By Danielle Nierenberg and Bernard Pollack, Borderjumpers
People told us not to visit Madagascar, Africa — that political conflict made the country unsafe for tourists. But we decided to go anyway because the best and most eye-opening experiences always occur in places well off the beaten path. And wouldn’t you know, we fell in love with Anantanrivo, Madagascar’s capital city.
The narrow streets and alleyways to explore this mythical in Africa, with the cobblestone roads and beautiful historic buildings reminding you at times of parts of Western Europe. At the same time, the busy markets, the noise, the traffic, and the goats and livestock walking along the highways — these are all quintessentially African.
We didn’t see a lot of tourists and the country’s economy is hurting as a result. Empty bars, restaurants, and markets are everywhere. With that said, the people are not only friendly and welcoming, but extraordinarily kind, willing to go out of their way to share their culture, and excited for the chance to practice their English (while we practiced our pathetic French).
Agricultural alternatives in Africa
Our journey started with a field visit with the organization, Reggio Turzo Mundo (RTM). RTM is an Italian NGO, working with farmers to provide alternatives to slash and burn agriculture—which is practiced in many rural areas as a way to provide nutrients to the soil. Unfortunately, the nutrients don’t last more than a season or two, forcing farmers to burn more forest.
Later we met with a coordinator for the National Center of Applied Research for Rural Development, and organization that works with rural rice farmers, helping develop different breeds of rice to reduce the labor, fertilizer, and other inputs needed to cultivate this important agricultural staple.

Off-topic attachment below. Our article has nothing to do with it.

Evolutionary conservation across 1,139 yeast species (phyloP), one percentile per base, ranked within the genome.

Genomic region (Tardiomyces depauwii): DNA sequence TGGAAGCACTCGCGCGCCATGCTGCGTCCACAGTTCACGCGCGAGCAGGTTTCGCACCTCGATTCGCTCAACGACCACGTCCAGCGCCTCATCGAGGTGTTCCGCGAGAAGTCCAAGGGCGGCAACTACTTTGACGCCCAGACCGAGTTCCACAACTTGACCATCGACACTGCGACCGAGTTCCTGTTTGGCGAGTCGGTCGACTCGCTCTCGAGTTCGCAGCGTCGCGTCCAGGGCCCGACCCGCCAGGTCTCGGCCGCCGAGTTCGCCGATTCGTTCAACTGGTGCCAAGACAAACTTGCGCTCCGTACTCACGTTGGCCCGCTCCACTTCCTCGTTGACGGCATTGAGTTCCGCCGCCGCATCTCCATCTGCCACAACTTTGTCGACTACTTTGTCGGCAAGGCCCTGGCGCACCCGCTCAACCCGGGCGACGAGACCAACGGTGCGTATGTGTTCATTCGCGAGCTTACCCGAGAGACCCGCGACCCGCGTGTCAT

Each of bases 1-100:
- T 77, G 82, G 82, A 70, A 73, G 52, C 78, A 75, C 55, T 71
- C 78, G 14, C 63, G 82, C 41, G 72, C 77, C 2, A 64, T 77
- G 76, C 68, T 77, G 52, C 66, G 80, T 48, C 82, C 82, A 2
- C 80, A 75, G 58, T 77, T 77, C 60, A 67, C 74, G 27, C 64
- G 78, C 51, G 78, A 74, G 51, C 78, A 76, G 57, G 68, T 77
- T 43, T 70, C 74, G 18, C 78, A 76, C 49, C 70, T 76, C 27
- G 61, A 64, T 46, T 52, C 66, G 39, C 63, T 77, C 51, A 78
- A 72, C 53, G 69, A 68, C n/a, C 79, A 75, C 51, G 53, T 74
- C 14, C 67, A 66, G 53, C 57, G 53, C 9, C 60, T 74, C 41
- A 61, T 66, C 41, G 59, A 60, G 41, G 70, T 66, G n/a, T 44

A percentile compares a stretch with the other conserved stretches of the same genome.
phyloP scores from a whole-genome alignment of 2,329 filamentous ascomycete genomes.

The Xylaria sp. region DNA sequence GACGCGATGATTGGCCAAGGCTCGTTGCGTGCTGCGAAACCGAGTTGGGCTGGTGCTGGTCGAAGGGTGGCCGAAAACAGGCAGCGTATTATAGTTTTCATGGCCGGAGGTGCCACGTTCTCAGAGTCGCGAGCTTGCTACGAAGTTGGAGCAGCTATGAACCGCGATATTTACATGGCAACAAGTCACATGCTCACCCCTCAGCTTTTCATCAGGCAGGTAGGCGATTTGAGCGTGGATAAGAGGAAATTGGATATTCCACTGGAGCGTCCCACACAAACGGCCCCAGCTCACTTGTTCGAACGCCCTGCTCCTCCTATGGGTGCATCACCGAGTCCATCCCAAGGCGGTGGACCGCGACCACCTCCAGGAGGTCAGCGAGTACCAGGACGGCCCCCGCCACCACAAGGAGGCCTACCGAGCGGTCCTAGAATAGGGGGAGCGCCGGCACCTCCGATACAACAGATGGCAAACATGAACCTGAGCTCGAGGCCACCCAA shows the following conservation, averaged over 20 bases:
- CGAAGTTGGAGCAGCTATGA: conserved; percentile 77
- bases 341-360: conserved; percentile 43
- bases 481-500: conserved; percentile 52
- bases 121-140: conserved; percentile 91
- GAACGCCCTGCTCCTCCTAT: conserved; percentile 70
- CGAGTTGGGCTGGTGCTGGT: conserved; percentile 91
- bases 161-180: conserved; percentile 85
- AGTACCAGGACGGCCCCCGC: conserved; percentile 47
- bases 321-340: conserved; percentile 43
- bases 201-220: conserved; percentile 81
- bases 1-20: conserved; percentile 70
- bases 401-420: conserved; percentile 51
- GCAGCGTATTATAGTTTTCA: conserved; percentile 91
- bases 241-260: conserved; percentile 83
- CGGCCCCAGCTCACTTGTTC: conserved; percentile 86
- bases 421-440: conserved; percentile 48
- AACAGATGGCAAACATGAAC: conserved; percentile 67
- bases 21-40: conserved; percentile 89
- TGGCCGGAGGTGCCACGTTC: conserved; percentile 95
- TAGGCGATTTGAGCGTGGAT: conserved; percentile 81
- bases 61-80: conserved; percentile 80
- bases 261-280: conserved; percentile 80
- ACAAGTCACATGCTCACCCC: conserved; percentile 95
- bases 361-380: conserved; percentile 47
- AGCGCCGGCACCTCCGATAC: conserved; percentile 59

Celebrating with Lemurs
We spent Danielle’s birthday trekking through the rainforest in search of lemurs in Antanarivo’s national rainforest. Lemurs are only found in Madagascar (and the island of Comoros) largely because their ancestors were displaced by monkeys and apes everywhere else.
In Madagascar, 90 percent of the country’s original forest has been destroyed and lemurs are presently endangered due to their loss of habitat and hunting. Several species of lemurs are already extinct, especially the larger species. The smaller lemurs are nocturnal and we could see were their amazing red eyes on the night trek. We also got up close and personal with some very large chamelons, turtles and giant snails.
During the day we saw lemurs traveling as families and eating flowers, leaves and fruits. In our video, you will see them playing. They’re pretty incredible animals with opposable thumbs and long tails that they use to balance themselves between trees.
Where to stay in Madagaskar
If you plan to visit Antananarivo, Madagascar, no matter the budget, we recommend strongly that you stay at Hotel Sakamanga. At only $25.00 USD per night, you’ll get a clean room with a fan, a well pressured shower with hot water, a safety box, a TV with a surprising number of movie channels (although all are in French), free Wi-Fi, and a room with great decor and atmosphere. But that is just the beginning: you’ll want to eat the $5.00 USD lunch buffet every day. The restaurant is affordable and delicious (but you should splurge on the desserts). And the front desk will help you with anything from a wake-up call to providing a trustworthy guide to take you on a multi-day trip to track lemurs.
The hotel is in the heart of the city and in walking distance from plenty of fun bars and places to eat, a DSL internet cafe, and lots of places to buy souvenirs. Whether your budget is $25.00 USD per night or $150.00 USD, we recommend staying at the Sakamanga Hotel.
Getting to Madagascar
It’s fairly straight-forward to get to Antanarivo from Johannesburg. You can choose between three airlines that are roughly the same price: Air Madagascar, Air Mauritius, and South African Airways (about $300.00 USD, roundtrip).
BorderJumpers Danielle Nierenberg and Bernard Pollack will be blogging here as part of a weekly series documenting their travels around the world. In every country starting with Africa, they’re highlighting innovations working to alleviate hunger and poverty.